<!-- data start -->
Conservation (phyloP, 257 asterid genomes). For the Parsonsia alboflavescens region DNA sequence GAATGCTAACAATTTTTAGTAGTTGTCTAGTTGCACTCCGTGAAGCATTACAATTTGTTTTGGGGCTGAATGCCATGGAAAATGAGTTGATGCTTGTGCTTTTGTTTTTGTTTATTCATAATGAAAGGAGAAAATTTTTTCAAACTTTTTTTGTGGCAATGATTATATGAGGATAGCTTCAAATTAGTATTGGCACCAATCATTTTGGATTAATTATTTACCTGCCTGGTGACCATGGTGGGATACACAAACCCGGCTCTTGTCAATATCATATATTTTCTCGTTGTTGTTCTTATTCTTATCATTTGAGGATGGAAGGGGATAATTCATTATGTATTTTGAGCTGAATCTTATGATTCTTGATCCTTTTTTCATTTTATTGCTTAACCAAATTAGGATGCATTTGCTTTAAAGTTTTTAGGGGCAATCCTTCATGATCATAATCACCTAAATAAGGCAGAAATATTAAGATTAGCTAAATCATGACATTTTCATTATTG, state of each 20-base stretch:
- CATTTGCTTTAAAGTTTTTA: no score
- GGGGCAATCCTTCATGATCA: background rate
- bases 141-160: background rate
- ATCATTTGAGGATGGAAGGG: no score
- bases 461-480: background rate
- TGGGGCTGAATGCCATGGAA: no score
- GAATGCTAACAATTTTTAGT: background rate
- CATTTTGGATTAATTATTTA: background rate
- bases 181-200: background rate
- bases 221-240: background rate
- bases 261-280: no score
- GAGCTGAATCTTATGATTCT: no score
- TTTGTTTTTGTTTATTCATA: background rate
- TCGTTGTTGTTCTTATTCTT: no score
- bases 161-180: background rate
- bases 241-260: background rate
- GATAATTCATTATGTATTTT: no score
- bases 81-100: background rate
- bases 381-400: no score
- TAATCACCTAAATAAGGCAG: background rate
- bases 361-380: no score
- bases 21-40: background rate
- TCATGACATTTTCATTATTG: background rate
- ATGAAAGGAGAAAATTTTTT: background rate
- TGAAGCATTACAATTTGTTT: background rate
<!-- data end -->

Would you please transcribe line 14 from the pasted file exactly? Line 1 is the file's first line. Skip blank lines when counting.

- TTTGTTTTTGTTTATTCATA: background rate